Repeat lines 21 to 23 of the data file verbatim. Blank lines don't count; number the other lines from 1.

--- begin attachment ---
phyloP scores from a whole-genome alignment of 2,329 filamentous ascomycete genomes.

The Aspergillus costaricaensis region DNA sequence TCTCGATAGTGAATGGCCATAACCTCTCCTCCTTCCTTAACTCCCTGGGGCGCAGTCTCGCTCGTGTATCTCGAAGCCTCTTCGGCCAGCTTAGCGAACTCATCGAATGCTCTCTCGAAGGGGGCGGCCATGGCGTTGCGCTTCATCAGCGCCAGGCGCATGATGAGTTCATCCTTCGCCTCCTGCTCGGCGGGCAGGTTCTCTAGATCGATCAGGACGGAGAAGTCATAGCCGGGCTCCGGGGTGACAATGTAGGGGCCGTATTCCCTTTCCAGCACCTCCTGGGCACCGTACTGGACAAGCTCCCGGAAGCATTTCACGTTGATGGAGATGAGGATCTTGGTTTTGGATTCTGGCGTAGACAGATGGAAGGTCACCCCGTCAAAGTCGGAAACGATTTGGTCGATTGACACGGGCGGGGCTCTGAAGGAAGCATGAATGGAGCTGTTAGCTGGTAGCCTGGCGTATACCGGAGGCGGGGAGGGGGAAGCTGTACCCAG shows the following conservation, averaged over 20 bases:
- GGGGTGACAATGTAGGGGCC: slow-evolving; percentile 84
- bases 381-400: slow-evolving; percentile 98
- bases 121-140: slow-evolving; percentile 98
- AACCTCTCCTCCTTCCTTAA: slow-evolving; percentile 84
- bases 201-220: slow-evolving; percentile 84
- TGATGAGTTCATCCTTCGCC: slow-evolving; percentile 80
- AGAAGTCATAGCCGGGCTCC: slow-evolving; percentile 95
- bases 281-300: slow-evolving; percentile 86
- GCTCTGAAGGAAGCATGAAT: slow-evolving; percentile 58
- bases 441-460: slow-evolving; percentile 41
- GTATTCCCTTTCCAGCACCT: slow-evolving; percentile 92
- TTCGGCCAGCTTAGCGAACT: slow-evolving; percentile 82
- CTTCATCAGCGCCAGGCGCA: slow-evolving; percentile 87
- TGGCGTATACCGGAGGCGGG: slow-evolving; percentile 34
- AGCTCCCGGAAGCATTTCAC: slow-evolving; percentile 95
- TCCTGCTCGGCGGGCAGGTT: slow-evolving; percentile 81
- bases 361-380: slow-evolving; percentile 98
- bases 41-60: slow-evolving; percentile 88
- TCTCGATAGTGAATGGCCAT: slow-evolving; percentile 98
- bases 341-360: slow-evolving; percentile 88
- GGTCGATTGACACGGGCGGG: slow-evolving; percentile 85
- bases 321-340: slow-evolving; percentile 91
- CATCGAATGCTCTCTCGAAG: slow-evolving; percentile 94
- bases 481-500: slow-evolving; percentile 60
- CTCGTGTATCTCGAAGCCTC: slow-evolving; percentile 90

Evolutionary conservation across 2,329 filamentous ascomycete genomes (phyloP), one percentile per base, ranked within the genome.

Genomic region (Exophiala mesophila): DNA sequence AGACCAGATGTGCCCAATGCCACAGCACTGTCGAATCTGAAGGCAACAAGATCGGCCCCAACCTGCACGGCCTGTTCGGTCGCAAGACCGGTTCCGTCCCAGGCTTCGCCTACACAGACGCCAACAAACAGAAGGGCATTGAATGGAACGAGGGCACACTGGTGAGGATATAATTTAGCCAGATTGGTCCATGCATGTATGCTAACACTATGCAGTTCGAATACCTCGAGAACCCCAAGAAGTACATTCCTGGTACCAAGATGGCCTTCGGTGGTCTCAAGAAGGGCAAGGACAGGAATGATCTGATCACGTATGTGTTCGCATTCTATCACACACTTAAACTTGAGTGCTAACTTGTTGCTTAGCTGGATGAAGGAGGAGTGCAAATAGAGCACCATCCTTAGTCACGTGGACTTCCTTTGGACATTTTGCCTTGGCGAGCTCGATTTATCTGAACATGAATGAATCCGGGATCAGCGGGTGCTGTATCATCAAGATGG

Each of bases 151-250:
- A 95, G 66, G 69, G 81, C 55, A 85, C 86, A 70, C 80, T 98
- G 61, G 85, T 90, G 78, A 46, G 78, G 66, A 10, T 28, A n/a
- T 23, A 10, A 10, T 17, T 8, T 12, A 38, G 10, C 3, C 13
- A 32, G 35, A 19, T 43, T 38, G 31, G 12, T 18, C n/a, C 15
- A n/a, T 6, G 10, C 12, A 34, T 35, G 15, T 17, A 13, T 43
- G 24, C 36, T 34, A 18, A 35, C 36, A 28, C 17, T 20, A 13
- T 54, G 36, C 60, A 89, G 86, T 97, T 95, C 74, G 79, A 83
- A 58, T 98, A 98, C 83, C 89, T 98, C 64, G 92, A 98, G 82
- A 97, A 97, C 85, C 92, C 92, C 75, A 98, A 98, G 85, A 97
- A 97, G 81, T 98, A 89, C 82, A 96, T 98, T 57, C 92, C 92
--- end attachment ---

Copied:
- TCTCGATAGTGAATGGCCAT: slow-evolving; percentile 98
- bases 341-360: slow-evolving; percentile 88
- GGTCGATTGACACGGGCGGG: slow-evolving; percentile 85